Not Ashamed of the Gospel

Today we come to Romans 1:16-17, which is the theme of Paul’s letter to the Romans. Let’s read Romans 1:16-17:

“I am not ashamed of the gospel, because it is the power of God for the salvation of everyone who believes: first for the Jew, then for the Gentile. For in the gospel a righteousness from God is revealed, a righteousness that is by faith from first to last, just as it is written: ’The righteous will live by faith’” (Romans 1:16-17).

Introduction

At first glance it is an extraordinary thing that Paul should say that he is not ashamed of the gospel. For when we read that statement we ask, “Why would the apostle ever think that something so grand might be shameful?” That question is not very deep, since we have all been ashamed of the gospel at one time or another.

The reason we are ashamed of the gospel is that the world is opposed to the gospel and ridicules it, and we are all far more attuned to the world than we imagine. Today’s culture endures a veneer of religious tolerance, so that people are careful not to scorn Christians openly. But the world is still the world, and hostility to God is always present.

If you have never been ashamed of the gospel, the probable reason, as Dr. Martyn Lloyd-Jones suggests, is not that you are “an exceptionally good Christian,” but rather that “your understanding of the Christian message has never been clear.”

Was Paul tempted to shame, as we are? Probably. We know that Timothy was, since Paul wrote him to tell him not to be (in 2 Timothy 1:8). However, in our text Paul writes that he was “not ashamed of the gospel,” and the reason is that “it is the power of God for the salvation of everyone who believes: first for the Jew, then for the Gentile. For in the gospel a righteousness from God is revealed, a righteousness that is by faith from first to last, just as it is written: ‘The righteous will live by faith.’”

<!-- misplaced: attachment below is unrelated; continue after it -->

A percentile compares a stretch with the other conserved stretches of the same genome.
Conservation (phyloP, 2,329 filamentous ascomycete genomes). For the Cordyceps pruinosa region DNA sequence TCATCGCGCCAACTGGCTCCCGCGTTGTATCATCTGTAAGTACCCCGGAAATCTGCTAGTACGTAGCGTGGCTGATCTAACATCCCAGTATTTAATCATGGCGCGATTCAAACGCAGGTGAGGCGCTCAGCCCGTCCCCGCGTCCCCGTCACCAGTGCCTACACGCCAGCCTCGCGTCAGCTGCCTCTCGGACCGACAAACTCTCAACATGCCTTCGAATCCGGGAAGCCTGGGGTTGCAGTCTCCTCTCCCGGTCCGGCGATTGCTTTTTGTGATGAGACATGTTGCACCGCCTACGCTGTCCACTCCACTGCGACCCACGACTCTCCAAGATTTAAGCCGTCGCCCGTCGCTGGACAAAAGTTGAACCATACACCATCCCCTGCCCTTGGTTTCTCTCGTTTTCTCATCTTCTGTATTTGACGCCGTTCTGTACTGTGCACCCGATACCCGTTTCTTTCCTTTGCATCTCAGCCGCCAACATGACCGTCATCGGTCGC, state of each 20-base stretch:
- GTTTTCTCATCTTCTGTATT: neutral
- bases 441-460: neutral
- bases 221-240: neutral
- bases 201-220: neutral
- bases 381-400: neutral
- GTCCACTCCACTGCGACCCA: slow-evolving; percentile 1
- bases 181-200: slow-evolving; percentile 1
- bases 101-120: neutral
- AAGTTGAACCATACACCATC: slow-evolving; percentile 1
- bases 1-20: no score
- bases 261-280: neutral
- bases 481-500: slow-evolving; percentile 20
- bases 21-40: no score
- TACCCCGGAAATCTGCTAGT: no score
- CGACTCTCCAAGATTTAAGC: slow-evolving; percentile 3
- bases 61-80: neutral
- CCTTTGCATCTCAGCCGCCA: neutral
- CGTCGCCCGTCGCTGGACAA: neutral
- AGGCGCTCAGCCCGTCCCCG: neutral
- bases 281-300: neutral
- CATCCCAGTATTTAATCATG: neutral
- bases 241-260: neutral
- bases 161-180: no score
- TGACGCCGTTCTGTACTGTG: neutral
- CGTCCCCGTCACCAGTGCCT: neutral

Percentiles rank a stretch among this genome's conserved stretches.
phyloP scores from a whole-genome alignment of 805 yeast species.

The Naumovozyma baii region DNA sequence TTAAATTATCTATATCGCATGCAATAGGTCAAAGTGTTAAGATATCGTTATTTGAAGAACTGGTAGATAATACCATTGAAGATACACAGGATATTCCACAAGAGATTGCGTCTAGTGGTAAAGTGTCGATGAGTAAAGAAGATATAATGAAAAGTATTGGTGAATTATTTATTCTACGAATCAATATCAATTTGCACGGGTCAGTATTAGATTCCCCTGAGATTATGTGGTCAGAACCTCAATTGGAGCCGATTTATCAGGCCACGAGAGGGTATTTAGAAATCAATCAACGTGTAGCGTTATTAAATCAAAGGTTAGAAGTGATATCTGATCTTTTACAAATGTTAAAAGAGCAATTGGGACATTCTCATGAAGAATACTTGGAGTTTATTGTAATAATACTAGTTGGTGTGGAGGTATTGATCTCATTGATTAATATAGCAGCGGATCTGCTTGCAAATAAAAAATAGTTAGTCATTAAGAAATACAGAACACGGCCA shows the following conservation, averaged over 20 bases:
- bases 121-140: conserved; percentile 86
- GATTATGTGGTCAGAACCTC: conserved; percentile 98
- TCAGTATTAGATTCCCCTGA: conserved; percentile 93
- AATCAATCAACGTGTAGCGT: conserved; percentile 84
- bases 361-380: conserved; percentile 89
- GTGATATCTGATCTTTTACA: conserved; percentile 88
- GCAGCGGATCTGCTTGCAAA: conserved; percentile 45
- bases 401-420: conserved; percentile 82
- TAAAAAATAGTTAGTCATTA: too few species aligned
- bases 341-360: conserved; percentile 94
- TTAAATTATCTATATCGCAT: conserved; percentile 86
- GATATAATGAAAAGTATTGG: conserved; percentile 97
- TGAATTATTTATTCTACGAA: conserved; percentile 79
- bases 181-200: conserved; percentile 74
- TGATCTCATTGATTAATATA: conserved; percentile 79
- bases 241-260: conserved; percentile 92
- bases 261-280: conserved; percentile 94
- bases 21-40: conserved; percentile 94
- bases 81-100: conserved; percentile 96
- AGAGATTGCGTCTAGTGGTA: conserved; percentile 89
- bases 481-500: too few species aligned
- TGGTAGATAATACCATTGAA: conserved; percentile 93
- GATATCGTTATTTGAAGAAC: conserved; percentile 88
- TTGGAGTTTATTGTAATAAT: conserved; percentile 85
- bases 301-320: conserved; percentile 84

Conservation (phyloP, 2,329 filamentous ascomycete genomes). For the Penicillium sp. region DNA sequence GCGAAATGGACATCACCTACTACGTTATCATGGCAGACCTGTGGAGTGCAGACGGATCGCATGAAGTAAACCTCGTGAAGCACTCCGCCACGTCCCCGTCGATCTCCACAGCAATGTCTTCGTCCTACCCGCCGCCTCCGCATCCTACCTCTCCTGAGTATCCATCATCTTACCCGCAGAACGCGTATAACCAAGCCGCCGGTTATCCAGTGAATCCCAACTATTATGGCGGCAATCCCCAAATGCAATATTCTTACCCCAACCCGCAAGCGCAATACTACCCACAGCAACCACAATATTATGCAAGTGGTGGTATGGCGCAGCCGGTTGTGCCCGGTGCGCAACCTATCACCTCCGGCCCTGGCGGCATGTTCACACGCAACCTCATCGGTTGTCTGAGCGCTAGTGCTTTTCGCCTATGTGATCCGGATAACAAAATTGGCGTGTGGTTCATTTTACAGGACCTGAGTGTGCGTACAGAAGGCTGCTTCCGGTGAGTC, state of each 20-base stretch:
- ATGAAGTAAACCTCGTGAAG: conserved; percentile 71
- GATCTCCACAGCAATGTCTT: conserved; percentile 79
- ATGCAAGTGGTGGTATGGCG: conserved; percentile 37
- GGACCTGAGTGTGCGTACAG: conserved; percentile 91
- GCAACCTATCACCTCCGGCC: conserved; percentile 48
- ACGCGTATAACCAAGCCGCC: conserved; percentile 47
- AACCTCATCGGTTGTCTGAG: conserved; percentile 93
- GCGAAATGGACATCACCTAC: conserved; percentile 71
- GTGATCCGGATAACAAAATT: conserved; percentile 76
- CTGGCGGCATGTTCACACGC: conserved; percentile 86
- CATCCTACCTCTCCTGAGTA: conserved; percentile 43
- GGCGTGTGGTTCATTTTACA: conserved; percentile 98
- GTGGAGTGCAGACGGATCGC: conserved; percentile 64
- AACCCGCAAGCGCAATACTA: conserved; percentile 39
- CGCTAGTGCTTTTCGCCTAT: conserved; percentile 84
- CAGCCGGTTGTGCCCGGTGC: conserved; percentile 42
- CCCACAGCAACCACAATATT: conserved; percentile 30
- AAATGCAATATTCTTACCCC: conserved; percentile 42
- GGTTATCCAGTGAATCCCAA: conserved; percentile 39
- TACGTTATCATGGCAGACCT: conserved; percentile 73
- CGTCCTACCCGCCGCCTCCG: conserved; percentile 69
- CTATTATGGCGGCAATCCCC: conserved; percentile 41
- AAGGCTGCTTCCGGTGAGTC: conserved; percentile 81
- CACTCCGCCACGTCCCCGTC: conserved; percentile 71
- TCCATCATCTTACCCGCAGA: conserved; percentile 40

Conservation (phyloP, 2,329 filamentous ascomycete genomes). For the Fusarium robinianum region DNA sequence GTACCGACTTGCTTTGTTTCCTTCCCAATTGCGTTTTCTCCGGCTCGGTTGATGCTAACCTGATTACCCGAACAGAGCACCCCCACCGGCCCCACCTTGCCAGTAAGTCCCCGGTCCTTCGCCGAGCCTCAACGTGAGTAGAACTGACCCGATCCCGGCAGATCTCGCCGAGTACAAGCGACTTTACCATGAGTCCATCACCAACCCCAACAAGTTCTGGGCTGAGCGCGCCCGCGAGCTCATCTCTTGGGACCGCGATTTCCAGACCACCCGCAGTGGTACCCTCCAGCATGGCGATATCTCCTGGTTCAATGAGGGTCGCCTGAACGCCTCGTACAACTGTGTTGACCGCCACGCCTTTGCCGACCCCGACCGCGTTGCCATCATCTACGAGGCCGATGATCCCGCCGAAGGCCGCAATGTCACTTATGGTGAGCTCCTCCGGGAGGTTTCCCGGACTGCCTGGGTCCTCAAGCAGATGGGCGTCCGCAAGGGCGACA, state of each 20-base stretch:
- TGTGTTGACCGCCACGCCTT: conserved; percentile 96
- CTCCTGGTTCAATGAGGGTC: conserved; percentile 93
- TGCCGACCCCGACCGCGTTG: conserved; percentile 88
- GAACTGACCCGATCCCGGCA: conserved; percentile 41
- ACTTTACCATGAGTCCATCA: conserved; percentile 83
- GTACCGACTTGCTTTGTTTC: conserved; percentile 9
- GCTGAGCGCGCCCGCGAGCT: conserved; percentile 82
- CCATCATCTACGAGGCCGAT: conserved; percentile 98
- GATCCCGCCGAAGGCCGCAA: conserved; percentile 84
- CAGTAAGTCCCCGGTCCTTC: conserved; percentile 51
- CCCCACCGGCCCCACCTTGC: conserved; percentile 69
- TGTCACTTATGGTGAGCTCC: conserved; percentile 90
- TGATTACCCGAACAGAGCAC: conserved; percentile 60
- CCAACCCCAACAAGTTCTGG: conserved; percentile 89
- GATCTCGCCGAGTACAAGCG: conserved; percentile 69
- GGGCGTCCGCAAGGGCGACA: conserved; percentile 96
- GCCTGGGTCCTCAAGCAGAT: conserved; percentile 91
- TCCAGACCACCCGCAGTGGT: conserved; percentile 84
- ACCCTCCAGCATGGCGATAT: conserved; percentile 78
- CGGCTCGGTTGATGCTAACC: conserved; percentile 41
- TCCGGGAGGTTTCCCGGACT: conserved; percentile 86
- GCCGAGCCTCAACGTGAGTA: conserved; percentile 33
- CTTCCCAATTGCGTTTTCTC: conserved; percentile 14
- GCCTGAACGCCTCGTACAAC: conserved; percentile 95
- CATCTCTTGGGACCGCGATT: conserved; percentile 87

Lesson

In our study of Romans 1:16-17 today, following the treatment of Dr. Martyn Lloyd-Jones, I want to suggest eight reasons why we should not be ashamed of the gospel.

I. The Gospel Is “Good News”

First, we should not be ashamed of the gospel because the gospel is “good news.” The word “gospel” means “good news,” and no rational person should be ashamed of the proclamation of good news.

We can understand why one might hesitate to convey bad news, of course. Imagine a policeman who must tell a father that his son has been arrested for burglary. We can understand how he might be distressed at having to communicate this sad message. Or again, imagine how a doctor might be dismayed at having to tell a patient that tests have come out badly and that she has incurable cancer.

When I was a young pastor I served as an overnight hospital chaplain once a month at the local community hospital. One night at about 3 o’clock in the morning I was called to a patient’s room. The family had been summoned because the patient had taken a turn for the worse and did not have long to live. When I entered the room there were about ten or twelve family members already there. They had already received the bad news about their loved one’s imminent death. I did what I could to comfort and console them in their grief.

But the gospel is not like this. It is the opposite. Instead of being bad news, it is good news. It is good news about what God has done for us in Jesus. It is the best news imaginable.

II. The Gospel Is about Salvation

Second, we should not be ashamed of the gospel because the gospel is about salvation. And not just any salvation. It is about our salvation.

The background for this side of the good news is that, left to ourselves, we are in desperate trouble. We are in trouble now because we are all guilty of breaking God’s law. We presently stand condemned by God’s law. We are also in trouble with regard to our future; we are on a path of increasing frustration and despair, and at the end we must face God’s just wrath and condemnation and the final execution of his sentence against us for our transgression of his law. We are like prisoners under the sentence of death.

Some years ago I visited a teenager in prison. He turned eighteen years old later that week. He was in prison for twenty years for armed robbery. I talked to him about the gospel and told him that every person in the world is already under the sentence of eternal death. It is not as if people are somehow “innocent” now. No! That is a most unbiblical truth perpetrated by the Liar himself, Satan. Every single person in the world is already under the condemnation of eternal death. That young teenager in prison had been convicted and sentenced to jail for a certain crime, and therefore he had a record. I told him that all people have a record in the court of heaven. God has a file against every single individual with every sin ever committed against his holy law.